The equality door for women isn't as heavy as it used to be, but it still requires a big push.
Today is International Women's Day, an annual event marking the challenges and issues women face in terms of closing the gender gap around the globe, as well as the successes they have garnered.
In Winnipeg, two separate celebrations of women took place on Friday.
At the legislature over the noon hour, Anishinabe artist Jackie Traverse used her skill to offer a colourful portrayal of the challenges faced by women, painting even while the issue was chronicled in words by human rights activist Gertrude Hambira and Family Services Minister Kerri Irvin-Ross, minister responsible for the status of women.
Earlier Friday, at a breakfast meeting at the Delta Hotel, a panel of women from various fields discussed what inspires them to succeed and what issues continue to serve as gender barriers in 2014. The discussion was organized by the Hummingbird Education Fund, an initiative designed to get low-income, underprivileged women into post-secondary education programs.
"Salary equality remains at the top of the list," said Dr. Jeannette Montufar, a civil engineering professor at the University of Manitoba and the founder of the Hummingbird project. "To this day, a single father makes up to four times as much as a single mother, which is why we're encouraging women to further their education and find a way to narrow that gap."
The equality message has been out there for decades, Montufar notes, but it is no less important today. Stereotypes specific to employment roles -- men in trades earning a higher wage versus women in the lower-paying service industry -- need to be broken before the income gap is narrowed significantly.
"When a woman has a post-secondary education and is also head of a household, children get inspired by that and will pursue bigger dreams," Montufar said. "It's a cycle that reflects positively on society, as well."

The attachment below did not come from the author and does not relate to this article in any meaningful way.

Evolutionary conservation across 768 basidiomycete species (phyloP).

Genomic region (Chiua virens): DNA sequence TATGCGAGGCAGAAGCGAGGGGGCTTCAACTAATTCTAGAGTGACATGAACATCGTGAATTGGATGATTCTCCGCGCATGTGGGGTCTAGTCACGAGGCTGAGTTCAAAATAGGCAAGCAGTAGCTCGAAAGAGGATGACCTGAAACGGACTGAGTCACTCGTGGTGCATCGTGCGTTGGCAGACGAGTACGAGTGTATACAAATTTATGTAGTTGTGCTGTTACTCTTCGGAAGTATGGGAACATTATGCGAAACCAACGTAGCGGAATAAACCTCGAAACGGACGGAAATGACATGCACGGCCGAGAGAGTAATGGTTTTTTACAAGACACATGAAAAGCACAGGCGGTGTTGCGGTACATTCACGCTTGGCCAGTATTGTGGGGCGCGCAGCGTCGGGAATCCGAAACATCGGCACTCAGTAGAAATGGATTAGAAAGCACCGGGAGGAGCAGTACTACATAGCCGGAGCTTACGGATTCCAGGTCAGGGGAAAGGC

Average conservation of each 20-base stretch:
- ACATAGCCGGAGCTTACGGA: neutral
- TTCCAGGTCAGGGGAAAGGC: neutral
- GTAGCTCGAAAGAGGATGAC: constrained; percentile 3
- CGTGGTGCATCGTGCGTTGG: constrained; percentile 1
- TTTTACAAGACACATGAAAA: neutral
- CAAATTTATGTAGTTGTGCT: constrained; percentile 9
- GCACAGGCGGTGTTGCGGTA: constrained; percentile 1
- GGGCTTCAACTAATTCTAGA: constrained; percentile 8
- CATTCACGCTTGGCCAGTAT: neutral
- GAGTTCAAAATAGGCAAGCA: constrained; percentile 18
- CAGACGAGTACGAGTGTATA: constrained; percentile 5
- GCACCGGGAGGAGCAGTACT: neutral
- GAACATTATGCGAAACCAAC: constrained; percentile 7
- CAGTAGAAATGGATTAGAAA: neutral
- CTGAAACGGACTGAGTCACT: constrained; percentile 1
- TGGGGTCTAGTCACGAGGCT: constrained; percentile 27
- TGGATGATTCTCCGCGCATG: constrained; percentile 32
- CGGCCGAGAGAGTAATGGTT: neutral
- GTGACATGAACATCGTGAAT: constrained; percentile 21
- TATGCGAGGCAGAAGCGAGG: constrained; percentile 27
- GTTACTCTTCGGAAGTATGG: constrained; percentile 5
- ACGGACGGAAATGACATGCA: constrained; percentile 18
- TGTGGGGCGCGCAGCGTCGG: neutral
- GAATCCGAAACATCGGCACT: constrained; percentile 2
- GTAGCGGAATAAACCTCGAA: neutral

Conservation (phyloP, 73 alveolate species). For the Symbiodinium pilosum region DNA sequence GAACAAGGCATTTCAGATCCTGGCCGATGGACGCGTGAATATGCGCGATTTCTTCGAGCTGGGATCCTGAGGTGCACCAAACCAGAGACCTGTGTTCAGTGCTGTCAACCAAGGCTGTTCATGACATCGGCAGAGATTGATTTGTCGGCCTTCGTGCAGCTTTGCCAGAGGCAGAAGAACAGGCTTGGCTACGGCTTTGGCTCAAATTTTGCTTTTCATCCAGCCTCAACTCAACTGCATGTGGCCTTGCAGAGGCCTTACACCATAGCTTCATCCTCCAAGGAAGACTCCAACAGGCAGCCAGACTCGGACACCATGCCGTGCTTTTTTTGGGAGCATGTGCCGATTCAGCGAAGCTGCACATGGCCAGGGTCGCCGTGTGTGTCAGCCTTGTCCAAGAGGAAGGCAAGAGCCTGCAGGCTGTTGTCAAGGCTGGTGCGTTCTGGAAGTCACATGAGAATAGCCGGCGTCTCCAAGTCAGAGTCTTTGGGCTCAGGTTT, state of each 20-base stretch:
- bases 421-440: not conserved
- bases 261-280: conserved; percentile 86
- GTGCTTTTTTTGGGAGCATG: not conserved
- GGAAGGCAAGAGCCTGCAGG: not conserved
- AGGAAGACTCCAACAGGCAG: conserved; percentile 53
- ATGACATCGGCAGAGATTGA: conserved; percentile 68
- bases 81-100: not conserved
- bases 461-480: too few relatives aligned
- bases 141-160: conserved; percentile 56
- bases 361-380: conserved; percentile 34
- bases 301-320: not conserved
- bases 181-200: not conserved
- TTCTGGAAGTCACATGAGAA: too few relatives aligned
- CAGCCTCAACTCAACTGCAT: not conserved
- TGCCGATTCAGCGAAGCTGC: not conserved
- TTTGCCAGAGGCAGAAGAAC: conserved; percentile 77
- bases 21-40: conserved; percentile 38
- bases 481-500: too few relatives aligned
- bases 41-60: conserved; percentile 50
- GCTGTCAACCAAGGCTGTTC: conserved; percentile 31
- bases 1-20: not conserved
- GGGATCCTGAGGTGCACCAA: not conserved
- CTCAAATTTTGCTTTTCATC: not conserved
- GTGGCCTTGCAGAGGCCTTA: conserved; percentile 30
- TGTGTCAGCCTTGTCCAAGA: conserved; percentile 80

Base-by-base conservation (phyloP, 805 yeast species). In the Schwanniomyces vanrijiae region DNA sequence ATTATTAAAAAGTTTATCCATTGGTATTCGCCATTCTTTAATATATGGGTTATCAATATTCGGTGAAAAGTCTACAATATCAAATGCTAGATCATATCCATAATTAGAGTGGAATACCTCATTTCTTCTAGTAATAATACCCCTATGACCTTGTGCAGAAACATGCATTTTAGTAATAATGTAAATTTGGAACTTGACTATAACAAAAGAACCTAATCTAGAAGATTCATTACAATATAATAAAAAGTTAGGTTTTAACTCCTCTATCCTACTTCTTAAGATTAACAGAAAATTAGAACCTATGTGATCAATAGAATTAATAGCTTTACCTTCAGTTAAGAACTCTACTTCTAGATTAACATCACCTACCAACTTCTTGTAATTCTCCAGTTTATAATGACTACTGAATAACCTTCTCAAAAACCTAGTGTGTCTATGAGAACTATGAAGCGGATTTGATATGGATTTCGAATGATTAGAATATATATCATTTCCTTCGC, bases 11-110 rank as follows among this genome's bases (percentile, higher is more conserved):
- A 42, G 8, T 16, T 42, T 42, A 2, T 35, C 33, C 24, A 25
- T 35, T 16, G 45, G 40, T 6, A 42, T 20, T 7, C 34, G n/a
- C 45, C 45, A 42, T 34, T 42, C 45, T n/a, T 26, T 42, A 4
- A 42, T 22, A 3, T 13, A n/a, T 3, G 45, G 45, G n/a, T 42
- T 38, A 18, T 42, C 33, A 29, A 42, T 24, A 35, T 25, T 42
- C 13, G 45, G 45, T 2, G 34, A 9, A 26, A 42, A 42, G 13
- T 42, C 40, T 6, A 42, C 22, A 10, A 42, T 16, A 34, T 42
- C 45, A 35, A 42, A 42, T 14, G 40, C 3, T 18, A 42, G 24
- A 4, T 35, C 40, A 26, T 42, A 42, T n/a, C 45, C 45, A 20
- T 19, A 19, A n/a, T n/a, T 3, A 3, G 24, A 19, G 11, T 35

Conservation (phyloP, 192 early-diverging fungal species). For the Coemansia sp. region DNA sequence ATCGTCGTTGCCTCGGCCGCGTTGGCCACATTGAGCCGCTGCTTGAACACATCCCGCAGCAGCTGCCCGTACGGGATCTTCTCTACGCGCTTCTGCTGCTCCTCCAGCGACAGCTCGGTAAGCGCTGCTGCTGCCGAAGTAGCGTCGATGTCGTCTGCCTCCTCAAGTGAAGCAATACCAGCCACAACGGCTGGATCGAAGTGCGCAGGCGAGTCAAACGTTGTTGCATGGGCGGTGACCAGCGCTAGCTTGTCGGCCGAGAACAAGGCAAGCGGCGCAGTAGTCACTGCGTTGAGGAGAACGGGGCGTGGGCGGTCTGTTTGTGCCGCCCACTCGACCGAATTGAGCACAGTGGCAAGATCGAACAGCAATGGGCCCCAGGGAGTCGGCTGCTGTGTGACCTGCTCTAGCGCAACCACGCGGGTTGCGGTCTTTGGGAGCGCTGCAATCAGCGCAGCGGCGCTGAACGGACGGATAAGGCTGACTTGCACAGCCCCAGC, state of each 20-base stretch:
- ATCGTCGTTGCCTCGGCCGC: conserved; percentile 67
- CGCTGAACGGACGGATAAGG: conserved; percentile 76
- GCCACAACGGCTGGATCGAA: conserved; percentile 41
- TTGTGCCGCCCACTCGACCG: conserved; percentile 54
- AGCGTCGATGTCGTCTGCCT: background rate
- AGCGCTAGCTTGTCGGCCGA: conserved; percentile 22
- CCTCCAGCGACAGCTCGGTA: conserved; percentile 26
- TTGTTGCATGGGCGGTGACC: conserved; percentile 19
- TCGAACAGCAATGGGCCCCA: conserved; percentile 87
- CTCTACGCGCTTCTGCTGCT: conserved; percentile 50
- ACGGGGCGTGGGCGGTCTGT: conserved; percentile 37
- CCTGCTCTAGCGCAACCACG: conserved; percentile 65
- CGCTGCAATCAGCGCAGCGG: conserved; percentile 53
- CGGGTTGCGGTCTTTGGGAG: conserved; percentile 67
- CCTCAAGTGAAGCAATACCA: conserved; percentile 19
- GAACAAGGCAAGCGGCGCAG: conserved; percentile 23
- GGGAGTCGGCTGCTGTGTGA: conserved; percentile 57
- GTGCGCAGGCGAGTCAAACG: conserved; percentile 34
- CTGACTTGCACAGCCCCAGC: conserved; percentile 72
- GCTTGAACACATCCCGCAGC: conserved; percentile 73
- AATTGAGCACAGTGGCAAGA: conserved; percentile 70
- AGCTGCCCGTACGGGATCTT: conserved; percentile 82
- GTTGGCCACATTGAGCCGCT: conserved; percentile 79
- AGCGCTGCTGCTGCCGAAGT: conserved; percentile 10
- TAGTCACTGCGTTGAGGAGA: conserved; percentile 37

Mariette Mulaire is president and CEO of the World Trade Centre Winnipeg, one of 330 WTC outposts across the globe. She says she might be one of five to six women at the top of the localized organizational structure, making for a real disparity in terms of voice and leadership attitudes.
Internationally, she notices the gender inequality. At home, though, things appear a little more balanced.
"I really believe Manitoba is ahead of the game in some ways," she said. "Is there room for improvement? Yes, of course. But I really like the direction we're headed in this province."
Mulaire points to women heading big projects and institutions in Manitoba, such as Diane Gray of CentrePort and Red River College president Stephanie Forsyth, as examples of women making significant strides in this province.
"It's in a variety of fields, too -- not just health and education," Mulaire adds. "Where we need to improve is in the boardroom. There needs to be more of a female presence in big business and industry. I'd love to see some gains made there. But it is happening. I feel that if a woman wants to go through any door, she would be able to do it today. It might take a little push but it's not as heavy as it once was."
Dr. Wanda Wuttunee, professor of native studies at the University of Manitoba, has witnessed the many issues facing women in her classroom. It's a constant challenge to earn respect both at home and in the workplace for aboriginal women, she notes, and it takes a strong person to get past the gender and racial negativity.
"Every year in my program, we have a celebration in excellence in business," Wuttunee said.
"Last year, a woman, one of the award winners, talked about how when she started up her printing business, people would go out of their way, driving over to her place, to tell her she had no business doing what she was doing. That it was wrong. That she didn't belong there.
"She used that as motivation. She's in her 11th year now. Stories like that are important. They're inspiring."